I’m a frequent speaker at F# and .NET events, author of numerous C# and F# articles and a StackOverflow addict. I have been Microsoft C# MVP since 2004 and I used F# since early Microsoft Research versions.
I’m convinced that F# and functional programming work well in practice and I do my best to help them:
I'm also partly involved in Phalanger, which is a PHP compiler for .NET. If you're interested in integrating PHP and ASP.NET contact DEVSENSE.
I'm interested in programming models and questions like: What is the best "language" for solving a given problem? How to encode these models in existing languages? How to help programmers avoids certain types of errors when using the model?
You can find my publications and other information about my research projects on my academic page.
One of the most amazing aspects of mathematics is that it applies to such a wide range of areas. The same mathematical rules can be applied to completely different objects (say, forces in physics or markets in economics) and they work exactly the same way.
In this article, we'll look at one such fascinating use of mathematics - we'll use elementary school algebra to reason about functional data types.
In functional programming, the best way to start solving a problem is to think about the data types that are needed to represent the data that you will be working with. This gives you a simple starting point and a great tool to communicate and develop your ideas. I call this approach Type-First Development and I wrote about it earlier, so I won't repeat that here.
The two most elementary types in functional languages are tuples (also called pairs or product types) and discriminated unions (also called algebraic data types, case classes or sum types). It turns out that these two types are closely related to multiplication and addition in algebra...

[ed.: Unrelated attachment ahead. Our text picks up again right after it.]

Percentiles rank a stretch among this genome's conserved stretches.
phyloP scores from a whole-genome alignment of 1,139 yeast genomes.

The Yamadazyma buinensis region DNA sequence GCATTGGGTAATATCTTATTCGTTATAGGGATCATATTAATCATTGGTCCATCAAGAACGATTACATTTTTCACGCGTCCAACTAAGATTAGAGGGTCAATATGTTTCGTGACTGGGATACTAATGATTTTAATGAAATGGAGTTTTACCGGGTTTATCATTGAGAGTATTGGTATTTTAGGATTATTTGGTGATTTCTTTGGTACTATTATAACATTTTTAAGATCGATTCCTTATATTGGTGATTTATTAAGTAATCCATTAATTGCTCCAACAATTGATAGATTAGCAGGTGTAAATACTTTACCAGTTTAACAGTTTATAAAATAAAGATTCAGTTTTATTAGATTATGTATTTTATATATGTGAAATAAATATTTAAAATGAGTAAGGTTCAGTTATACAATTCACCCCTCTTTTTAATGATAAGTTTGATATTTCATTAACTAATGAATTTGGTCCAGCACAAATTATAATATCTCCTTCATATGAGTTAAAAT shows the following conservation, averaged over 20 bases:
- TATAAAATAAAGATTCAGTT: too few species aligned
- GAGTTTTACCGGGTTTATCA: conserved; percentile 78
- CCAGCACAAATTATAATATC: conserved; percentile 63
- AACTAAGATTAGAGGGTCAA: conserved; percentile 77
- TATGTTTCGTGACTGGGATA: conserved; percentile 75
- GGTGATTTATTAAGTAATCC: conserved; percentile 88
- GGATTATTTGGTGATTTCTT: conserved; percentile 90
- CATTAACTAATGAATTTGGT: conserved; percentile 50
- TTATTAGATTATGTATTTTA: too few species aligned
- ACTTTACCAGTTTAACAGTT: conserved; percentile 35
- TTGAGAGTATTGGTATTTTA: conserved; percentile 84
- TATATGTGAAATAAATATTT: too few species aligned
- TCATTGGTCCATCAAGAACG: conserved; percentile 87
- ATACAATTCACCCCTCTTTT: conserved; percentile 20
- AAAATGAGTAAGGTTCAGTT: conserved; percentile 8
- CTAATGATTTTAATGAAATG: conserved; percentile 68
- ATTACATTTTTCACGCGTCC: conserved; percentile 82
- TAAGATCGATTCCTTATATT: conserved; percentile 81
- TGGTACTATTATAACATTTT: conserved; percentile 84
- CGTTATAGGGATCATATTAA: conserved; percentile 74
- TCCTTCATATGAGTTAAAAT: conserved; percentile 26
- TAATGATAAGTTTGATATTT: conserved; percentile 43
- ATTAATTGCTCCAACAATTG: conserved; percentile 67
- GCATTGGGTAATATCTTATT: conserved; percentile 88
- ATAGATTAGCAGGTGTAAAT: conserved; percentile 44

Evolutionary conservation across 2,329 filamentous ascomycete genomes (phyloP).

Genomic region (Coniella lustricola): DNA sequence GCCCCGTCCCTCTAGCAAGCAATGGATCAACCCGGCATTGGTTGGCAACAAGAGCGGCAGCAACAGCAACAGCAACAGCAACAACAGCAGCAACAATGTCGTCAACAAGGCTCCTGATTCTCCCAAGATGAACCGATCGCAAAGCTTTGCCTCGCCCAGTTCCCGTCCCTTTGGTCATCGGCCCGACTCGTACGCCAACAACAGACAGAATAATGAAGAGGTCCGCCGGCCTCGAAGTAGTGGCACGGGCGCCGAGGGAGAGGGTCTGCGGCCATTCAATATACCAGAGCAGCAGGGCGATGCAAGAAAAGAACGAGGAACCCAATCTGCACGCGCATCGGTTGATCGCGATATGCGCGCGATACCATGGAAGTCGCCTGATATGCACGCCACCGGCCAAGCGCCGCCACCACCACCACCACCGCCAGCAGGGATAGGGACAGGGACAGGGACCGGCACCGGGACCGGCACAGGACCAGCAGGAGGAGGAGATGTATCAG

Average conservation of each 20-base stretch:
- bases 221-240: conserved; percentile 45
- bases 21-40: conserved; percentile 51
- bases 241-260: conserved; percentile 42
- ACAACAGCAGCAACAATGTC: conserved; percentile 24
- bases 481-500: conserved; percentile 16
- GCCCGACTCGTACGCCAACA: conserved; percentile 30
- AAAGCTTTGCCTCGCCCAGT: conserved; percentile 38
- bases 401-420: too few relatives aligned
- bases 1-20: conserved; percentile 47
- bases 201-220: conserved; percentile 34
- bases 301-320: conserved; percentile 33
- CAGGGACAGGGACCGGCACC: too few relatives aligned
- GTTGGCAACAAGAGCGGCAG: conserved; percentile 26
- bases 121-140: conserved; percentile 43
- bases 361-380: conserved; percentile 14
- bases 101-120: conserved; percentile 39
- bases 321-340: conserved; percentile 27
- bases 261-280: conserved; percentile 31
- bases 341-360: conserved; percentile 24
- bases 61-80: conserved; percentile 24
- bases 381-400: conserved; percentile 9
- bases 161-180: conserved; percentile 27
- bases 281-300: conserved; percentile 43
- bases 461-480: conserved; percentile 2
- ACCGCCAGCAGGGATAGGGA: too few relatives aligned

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Tuesday, May 14, 2013
This article is inspired by an MVP summit talk about common pitfalls in the C# asynchronous programming model. I look at a number of easy to make mistakes when writing asynchronous code in C# and demonstrate that most of them would not easily happen when using F#.
F# Data is a new library that gives you all you need to access data in F# 3.0. It implements type providers for WorldBank, Freebase and structured document formats (CSV, JSON and XML) as well as other helpers. This article introduces the library and gives a quick overview of its features.
After a few years, I will be attending the MVP summit again this year. The good news for those interested in F# is that I have two talks scheduled along the way in New York and Boston. Aside from that, we also have dates for a new F# course in London and New Year!
This article introduces a new F# package that makes it possible to write literate F# programs that combine code with documentation. Given an F# script with a special comments or Markdown document with F# code, you get a nicely formatted HTML that can be used to build documentation or write blogs.
One of the less frequently advertised new features in F# 3.0 is the query syntax. It allows adding custom operations to a computation expression block. This article shows how to define a custom computation for processing trees using zippers. We'll add navigation over a tree as custom operations to get a simple syntax.
There is an increasing number of commercial F# uses. If you want to learn about the domains where F# is used (including finance, game development, machine learning and other) as well as about common programming techniques in F#, then the upcoming F# Deep Dives book is the book for you!